Different types of data are seen as more and less legitimate —citizen-generated data is often de-legitimised once it reaches governments, but this is potentially less the case when it has entered ‘invited spaces’ created by governments— for example feedback or grievance logging platforms.
The real or perceived risks of surveillance and reprisal —and distrust in the supposed anonymity of tech systems —presents a significant barrier to many citizens engaging with these technologies and new platforms.
One of the roles identified for intermediaries is building trust; between actors, in the data itself, and in the messages or narratives drawn from it.
Host: Ellen Pieterse, Independent/MAVC
Panellists: Koketso Moeti, Amandla.mobi; Tabitha Hrynick, freelance researcher; Tiago Peixoto, World Bank; Ismael Peña-López, Universitat Oberta de Catalunya
(what follows are my own points, as I could not take notes from my co-panellists’ contributions)
The Internet does not add up, it just multiplies. That is, the socio-economic status of the people using the Internet matters the final outcomes of Internet usage.
In this sense, weaving social tissue is key to level the ground and have strong foundations upon which to build any kind of participatory process. On the other hand, this social tissue enables “bridges” between traditional participation and online or technopolitical participation. Without a thick social tissue, these layers may evolve independently one from another.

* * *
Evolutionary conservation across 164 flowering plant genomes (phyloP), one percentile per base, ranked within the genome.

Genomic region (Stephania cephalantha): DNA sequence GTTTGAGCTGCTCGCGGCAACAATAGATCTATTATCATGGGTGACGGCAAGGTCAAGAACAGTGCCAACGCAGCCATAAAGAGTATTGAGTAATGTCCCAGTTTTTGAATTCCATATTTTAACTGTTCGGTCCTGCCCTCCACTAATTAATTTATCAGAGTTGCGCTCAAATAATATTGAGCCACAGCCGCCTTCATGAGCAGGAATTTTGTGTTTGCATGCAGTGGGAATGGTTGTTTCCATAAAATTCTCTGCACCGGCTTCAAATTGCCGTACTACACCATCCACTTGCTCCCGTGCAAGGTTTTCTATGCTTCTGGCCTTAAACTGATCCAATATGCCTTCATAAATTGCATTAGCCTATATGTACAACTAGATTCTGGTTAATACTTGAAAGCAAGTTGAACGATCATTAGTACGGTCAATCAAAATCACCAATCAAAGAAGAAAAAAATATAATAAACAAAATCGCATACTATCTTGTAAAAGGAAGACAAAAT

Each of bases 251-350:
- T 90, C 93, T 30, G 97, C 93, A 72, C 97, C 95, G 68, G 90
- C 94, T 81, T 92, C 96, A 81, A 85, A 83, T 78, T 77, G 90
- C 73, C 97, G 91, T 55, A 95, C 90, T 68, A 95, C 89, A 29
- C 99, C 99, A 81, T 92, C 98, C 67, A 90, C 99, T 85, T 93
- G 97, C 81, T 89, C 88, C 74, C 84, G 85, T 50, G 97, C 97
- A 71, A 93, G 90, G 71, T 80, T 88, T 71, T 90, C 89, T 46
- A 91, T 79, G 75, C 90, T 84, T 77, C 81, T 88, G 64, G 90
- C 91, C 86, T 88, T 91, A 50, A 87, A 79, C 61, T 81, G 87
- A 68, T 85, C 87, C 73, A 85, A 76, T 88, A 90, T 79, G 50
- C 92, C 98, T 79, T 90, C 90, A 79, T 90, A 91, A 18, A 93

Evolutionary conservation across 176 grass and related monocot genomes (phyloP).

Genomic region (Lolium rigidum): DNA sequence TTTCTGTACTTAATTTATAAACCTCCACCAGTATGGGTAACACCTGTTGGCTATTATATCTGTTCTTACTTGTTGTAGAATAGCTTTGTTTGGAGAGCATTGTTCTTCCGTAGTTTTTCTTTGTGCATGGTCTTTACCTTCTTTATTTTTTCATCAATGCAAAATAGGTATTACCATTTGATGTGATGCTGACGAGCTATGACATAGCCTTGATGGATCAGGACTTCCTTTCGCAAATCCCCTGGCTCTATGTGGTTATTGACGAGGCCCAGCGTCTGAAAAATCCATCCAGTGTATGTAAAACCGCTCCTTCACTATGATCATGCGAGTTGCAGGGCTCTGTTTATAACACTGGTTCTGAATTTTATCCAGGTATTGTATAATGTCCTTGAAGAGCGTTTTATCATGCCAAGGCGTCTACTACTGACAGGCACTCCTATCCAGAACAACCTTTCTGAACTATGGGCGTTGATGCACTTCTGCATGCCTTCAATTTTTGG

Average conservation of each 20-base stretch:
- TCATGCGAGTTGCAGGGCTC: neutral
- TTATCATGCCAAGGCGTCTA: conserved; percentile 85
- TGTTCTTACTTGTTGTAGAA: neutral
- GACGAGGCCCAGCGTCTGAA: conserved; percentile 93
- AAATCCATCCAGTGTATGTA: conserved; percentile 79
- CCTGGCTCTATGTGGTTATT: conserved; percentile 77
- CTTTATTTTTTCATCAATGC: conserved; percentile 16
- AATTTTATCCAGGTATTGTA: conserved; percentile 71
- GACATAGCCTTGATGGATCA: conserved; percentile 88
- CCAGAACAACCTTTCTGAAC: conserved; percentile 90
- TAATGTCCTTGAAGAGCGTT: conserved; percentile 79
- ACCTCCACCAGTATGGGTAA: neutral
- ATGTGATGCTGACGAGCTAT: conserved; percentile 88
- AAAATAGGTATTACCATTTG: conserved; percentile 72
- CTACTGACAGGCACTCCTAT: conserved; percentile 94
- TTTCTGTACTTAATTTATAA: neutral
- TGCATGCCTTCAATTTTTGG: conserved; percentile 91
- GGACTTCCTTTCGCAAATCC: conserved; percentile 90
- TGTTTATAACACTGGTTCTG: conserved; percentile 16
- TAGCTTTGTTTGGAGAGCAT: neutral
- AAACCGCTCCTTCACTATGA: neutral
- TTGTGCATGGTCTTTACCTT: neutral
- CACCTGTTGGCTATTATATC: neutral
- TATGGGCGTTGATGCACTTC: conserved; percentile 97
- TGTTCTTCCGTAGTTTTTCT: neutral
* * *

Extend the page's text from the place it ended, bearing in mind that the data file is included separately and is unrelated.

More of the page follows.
But these “bridges” do not happen just because: facilitation is very important for the spreading of ideas and for deliberation to take place. Thus, it is a matter of how technology enables wider and stronger social tissue by making weak ties more relevant, by identifying emergent critical masses, and contributing to the self-awareness of critical masses and trends and patterns.
Technology makes it possible to “hack” the system, circumvent (non-functional) democratic institutions and provide new ways to participate even where there were none. Though it is true that true information is difficult to gather due to too much “noise” (e.g. “fake news”), it is also true that technology makes it easier to “unmask” false information.
Accountability is a matter of nearness. This is why we are witnessing a rise of municipalism. This could even lead to a network of participatory cities if citizens believe that national politics are out of reach, but are nevertheless able to “synchronize” local politics in a wide geographic area. The combination of citizens weaving networks easily while officials succeeding in making them formal and institutionalizing them can be a powerful driver for change.
It is important to note the key role of officials, not (as much) politicians. When we speak about intermediaries between citizens and politicians, it is possible that some of these intermediaries actually are officials from the government.